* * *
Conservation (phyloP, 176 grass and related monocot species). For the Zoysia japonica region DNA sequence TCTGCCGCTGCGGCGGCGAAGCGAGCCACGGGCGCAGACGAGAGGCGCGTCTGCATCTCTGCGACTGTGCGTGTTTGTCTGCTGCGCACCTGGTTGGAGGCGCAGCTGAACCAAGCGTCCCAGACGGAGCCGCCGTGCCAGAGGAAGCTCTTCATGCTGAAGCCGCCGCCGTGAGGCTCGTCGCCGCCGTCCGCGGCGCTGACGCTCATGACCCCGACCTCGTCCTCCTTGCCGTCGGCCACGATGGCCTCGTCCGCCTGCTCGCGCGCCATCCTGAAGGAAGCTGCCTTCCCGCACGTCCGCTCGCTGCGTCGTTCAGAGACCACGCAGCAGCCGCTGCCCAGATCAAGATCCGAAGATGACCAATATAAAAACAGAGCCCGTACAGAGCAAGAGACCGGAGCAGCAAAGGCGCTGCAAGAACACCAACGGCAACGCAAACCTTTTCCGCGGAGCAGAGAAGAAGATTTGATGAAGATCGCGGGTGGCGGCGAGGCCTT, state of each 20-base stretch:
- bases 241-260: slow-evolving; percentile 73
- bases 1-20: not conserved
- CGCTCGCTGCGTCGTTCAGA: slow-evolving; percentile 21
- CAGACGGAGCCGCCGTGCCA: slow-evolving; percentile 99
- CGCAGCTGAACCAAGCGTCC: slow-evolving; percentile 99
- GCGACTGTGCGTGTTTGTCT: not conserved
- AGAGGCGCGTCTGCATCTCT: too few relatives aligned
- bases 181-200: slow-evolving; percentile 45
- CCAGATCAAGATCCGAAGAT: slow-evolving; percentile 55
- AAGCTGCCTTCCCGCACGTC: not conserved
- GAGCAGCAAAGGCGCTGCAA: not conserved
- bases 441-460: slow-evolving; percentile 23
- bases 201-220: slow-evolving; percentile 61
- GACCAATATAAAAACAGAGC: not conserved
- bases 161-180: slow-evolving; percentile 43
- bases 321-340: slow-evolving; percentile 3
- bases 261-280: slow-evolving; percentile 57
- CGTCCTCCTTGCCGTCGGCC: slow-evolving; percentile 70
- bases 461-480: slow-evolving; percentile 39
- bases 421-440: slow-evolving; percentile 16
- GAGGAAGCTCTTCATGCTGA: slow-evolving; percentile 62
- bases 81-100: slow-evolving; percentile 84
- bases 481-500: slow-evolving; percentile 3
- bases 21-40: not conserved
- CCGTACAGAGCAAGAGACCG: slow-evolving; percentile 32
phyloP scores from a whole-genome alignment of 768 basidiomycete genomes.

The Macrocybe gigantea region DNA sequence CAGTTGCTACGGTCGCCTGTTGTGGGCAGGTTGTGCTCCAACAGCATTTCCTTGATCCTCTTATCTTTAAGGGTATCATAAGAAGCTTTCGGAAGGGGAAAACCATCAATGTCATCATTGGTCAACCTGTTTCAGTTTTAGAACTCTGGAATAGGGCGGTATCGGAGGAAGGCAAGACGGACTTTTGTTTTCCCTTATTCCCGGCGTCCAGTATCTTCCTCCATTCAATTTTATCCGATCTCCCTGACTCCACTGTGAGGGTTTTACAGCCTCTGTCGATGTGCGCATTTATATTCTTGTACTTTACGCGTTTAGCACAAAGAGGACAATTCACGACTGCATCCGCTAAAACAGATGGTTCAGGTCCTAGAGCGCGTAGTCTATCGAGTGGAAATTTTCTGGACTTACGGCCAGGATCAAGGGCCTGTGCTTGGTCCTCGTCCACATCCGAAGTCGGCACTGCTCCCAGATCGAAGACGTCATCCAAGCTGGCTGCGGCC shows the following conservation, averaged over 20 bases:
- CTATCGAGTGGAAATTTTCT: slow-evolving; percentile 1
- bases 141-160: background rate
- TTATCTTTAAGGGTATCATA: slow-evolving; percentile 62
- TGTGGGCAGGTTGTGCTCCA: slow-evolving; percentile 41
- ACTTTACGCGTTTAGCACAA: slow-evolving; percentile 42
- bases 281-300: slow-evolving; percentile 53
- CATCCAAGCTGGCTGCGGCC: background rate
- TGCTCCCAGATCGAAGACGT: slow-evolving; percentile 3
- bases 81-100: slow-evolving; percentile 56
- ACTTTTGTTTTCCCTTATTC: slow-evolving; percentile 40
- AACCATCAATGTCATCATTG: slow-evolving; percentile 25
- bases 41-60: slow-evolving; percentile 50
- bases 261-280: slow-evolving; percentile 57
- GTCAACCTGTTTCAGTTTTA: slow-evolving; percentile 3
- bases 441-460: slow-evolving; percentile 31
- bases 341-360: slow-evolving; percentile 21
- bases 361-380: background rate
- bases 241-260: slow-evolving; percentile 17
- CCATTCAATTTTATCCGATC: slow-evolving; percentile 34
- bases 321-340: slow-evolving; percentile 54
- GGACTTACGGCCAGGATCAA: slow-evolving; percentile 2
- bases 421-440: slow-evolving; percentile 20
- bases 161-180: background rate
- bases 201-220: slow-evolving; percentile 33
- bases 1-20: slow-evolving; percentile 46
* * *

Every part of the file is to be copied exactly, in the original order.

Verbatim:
Conservation (phyloP, 176 grass and related monocot species). For the Zoysia japonica region DNA sequence TCTGCCGCTGCGGCGGCGAAGCGAGCCACGGGCGCAGACGAGAGGCGCGTCTGCATCTCTGCGACTGTGCGTGTTTGTCTGCTGCGCACCTGGTTGGAGGCGCAGCTGAACCAAGCGTCCCAGACGGAGCCGCCGTGCCAGAGGAAGCTCTTCATGCTGAAGCCGCCGCCGTGAGGCTCGTCGCCGCCGTCCGCGGCGCTGACGCTCATGACCCCGACCTCGTCCTCCTTGCCGTCGGCCACGATGGCCTCGTCCGCCTGCTCGCGCGCCATCCTGAAGGAAGCTGCCTTCCCGCACGTCCGCTCGCTGCGTCGTTCAGAGACCACGCAGCAGCCGCTGCCCAGATCAAGATCCGAAGATGACCAATATAAAAACAGAGCCCGTACAGAGCAAGAGACCGGAGCAGCAAAGGCGCTGCAAGAACACCAACGGCAACGCAAACCTTTTCCGCGGAGCAGAGAAGAAGATTTGATGAAGATCGCGGGTGGCGGCGAGGCCTT, state of each 20-base stretch:
- bases 241-260: slow-evolving; percentile 73
- bases 1-20: not conserved
- CGCTCGCTGCGTCGTTCAGA: slow-evolving; percentile 21
- CAGACGGAGCCGCCGTGCCA: slow-evolving; percentile 99
- CGCAGCTGAACCAAGCGTCC: slow-evolving; percentile 99
- GCGACTGTGCGTGTTTGTCT: not conserved
- AGAGGCGCGTCTGCATCTCT: too few relatives aligned
- bases 181-200: slow-evolving; percentile 45
- CCAGATCAAGATCCGAAGAT: slow-evolving; percentile 55
- AAGCTGCCTTCCCGCACGTC: not conserved
- GAGCAGCAAAGGCGCTGCAA: not conserved
- bases 441-460: slow-evolving; percentile 23
- bases 201-220: slow-evolving; percentile 61
- GACCAATATAAAAACAGAGC: not conserved
- bases 161-180: slow-evolving; percentile 43
- bases 321-340: slow-evolving; percentile 3
- bases 261-280: slow-evolving; percentile 57
- CGTCCTCCTTGCCGTCGGCC: slow-evolving; percentile 70
- bases 461-480: slow-evolving; percentile 39
- bases 421-440: slow-evolving; percentile 16
- GAGGAAGCTCTTCATGCTGA: slow-evolving; percentile 62
- bases 81-100: slow-evolving; percentile 84
- bases 481-500: slow-evolving; percentile 3
- bases 21-40: not conserved
- CCGTACAGAGCAAGAGACCG: slow-evolving; percentile 32
phyloP scores from a whole-genome alignment of 768 basidiomycete genomes.

The Macrocybe gigantea region DNA sequence CAGTTGCTACGGTCGCCTGTTGTGGGCAGGTTGTGCTCCAACAGCATTTCCTTGATCCTCTTATCTTTAAGGGTATCATAAGAAGCTTTCGGAAGGGGAAAACCATCAATGTCATCATTGGTCAACCTGTTTCAGTTTTAGAACTCTGGAATAGGGCGGTATCGGAGGAAGGCAAGACGGACTTTTGTTTTCCCTTATTCCCGGCGTCCAGTATCTTCCTCCATTCAATTTTATCCGATCTCCCTGACTCCACTGTGAGGGTTTTACAGCCTCTGTCGATGTGCGCATTTATATTCTTGTACTTTACGCGTTTAGCACAAAGAGGACAATTCACGACTGCATCCGCTAAAACAGATGGTTCAGGTCCTAGAGCGCGTAGTCTATCGAGTGGAAATTTTCTGGACTTACGGCCAGGATCAAGGGCCTGTGCTTGGTCCTCGTCCACATCCGAAGTCGGCACTGCTCCCAGATCGAAGACGTCATCCAAGCTGGCTGCGGCC shows the following conservation, averaged over 20 bases:
- CTATCGAGTGGAAATTTTCT: slow-evolving; percentile 1
- bases 141-160: background rate
- TTATCTTTAAGGGTATCATA: slow-evolving; percentile 62
- TGTGGGCAGGTTGTGCTCCA: slow-evolving; percentile 41
- ACTTTACGCGTTTAGCACAA: slow-evolving; percentile 42
- bases 281-300: slow-evolving; percentile 53
- CATCCAAGCTGGCTGCGGCC: background rate
- TGCTCCCAGATCGAAGACGT: slow-evolving; percentile 3
- bases 81-100: slow-evolving; percentile 56
- ACTTTTGTTTTCCCTTATTC: slow-evolving; percentile 40
- AACCATCAATGTCATCATTG: slow-evolving; percentile 25
- bases 41-60: slow-evolving; percentile 50
- bases 261-280: slow-evolving; percentile 57
- GTCAACCTGTTTCAGTTTTA: slow-evolving; percentile 3
- bases 441-460: slow-evolving; percentile 31
- bases 341-360: slow-evolving; percentile 21
- bases 361-380: background rate
- bases 241-260: slow-evolving; percentile 17
- CCATTCAATTTTATCCGATC: slow-evolving; percentile 34
- bases 321-340: slow-evolving; percentile 54
- GGACTTACGGCCAGGATCAA: slow-evolving; percentile 2
- bases 421-440: slow-evolving; percentile 20
- bases 161-180: background rate
- bases 201-220: slow-evolving; percentile 33
- bases 1-20: slow-evolving; percentile 46